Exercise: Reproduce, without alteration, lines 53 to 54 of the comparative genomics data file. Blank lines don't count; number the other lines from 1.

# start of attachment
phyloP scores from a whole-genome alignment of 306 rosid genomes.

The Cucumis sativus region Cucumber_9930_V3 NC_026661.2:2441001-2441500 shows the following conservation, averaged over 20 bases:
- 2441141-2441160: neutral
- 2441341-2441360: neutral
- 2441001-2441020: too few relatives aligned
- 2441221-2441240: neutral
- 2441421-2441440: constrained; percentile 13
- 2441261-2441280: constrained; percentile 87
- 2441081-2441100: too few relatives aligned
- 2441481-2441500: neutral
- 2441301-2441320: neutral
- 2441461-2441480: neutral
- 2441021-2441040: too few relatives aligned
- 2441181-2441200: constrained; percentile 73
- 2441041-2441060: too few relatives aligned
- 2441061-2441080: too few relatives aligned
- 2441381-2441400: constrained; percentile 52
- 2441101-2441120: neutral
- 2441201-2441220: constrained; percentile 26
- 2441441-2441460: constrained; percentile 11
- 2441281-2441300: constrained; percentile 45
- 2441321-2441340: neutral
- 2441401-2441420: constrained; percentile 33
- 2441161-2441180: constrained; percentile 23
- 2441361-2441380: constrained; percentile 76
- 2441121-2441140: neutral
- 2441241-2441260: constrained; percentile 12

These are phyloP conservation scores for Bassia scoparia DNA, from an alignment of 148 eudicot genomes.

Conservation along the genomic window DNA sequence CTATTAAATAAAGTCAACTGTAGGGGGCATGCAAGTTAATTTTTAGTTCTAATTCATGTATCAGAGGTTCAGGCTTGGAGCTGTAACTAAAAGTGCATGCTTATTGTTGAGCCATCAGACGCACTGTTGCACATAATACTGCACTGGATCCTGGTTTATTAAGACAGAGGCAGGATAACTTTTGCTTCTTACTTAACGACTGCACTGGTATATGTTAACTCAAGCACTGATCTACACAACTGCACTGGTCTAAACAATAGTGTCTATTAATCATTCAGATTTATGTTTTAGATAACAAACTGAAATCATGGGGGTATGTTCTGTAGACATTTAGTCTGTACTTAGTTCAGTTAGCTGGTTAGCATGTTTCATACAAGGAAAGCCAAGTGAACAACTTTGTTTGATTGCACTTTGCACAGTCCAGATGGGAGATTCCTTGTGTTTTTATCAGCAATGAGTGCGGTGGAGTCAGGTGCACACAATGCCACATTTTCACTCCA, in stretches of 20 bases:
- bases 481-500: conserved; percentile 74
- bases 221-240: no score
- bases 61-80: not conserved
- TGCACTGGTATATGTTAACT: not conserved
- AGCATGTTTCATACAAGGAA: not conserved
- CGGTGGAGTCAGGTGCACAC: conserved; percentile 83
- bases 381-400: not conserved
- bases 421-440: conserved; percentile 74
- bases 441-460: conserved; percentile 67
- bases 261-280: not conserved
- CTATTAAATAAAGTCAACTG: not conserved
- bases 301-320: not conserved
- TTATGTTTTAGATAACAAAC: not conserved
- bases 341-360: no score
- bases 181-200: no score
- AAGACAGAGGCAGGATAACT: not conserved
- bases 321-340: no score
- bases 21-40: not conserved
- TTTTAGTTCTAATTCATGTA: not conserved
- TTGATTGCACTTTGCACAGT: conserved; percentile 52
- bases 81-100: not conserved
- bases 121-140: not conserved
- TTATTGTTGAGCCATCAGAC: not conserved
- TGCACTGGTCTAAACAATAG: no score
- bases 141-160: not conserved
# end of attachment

- TGCACTGGTCTAAACAATAG: no score
- bases 141-160: not conserved